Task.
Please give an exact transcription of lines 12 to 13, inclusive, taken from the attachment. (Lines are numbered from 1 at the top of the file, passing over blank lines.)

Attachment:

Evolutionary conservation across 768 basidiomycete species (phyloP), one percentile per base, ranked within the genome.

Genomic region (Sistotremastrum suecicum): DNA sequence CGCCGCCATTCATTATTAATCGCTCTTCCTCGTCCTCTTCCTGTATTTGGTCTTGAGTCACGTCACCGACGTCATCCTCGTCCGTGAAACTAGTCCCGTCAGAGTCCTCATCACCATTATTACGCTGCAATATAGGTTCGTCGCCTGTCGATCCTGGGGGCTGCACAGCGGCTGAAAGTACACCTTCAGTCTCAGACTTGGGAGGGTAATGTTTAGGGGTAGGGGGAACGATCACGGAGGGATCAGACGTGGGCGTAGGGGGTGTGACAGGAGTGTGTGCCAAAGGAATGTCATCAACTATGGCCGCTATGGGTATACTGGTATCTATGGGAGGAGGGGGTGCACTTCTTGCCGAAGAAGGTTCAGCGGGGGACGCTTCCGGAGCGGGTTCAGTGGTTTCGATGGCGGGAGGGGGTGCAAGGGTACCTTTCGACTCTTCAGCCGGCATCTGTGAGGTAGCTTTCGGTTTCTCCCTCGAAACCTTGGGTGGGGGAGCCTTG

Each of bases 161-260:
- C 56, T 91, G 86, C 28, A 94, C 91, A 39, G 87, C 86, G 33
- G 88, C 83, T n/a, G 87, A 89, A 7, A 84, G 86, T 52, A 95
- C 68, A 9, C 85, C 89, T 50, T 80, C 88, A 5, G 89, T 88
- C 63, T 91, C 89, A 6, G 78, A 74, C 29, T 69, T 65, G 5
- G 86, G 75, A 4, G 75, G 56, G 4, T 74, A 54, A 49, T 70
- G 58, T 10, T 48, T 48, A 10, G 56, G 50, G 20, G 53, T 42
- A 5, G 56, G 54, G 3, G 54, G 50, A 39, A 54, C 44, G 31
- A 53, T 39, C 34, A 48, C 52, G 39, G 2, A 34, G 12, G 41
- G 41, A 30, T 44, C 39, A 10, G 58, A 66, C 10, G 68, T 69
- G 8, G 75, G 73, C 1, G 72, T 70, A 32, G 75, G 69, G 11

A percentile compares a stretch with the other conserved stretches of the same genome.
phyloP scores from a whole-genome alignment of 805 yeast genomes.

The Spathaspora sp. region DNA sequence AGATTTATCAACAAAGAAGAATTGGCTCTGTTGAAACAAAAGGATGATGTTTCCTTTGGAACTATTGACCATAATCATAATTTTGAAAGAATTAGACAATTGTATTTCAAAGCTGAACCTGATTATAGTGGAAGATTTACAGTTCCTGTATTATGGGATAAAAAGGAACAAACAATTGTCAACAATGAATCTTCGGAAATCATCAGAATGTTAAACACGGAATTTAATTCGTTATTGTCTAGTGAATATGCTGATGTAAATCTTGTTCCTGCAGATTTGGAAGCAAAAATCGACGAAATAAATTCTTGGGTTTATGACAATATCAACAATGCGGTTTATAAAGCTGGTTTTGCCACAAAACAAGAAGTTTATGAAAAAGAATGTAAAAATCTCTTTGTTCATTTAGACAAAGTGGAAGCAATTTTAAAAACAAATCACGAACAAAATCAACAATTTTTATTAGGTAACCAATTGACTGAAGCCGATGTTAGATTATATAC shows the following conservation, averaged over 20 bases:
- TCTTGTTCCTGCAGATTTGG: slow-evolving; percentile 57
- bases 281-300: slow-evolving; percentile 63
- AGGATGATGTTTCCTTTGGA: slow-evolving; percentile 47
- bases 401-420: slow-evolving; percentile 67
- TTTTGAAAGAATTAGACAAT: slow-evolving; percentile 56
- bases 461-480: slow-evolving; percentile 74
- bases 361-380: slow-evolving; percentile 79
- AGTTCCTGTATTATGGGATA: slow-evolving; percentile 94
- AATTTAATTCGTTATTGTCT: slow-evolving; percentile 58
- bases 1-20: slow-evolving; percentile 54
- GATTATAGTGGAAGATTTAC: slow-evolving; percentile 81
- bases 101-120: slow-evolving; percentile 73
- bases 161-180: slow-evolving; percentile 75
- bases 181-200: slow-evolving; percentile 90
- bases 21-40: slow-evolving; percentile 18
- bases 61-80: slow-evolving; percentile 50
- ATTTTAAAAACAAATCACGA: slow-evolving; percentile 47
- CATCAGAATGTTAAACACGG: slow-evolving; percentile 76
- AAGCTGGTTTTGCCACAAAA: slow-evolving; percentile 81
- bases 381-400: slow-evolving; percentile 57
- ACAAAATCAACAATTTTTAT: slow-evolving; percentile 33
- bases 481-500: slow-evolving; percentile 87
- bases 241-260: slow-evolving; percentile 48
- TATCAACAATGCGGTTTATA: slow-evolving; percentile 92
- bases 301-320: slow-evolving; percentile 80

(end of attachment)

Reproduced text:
- G 41, A 30, T 44, C 39, A 10, G 58, A 66, C 10, G 68, T 69
- G 8, G 75, G 73, C 1, G 72, T 70, A 32, G 75, G 69, G 11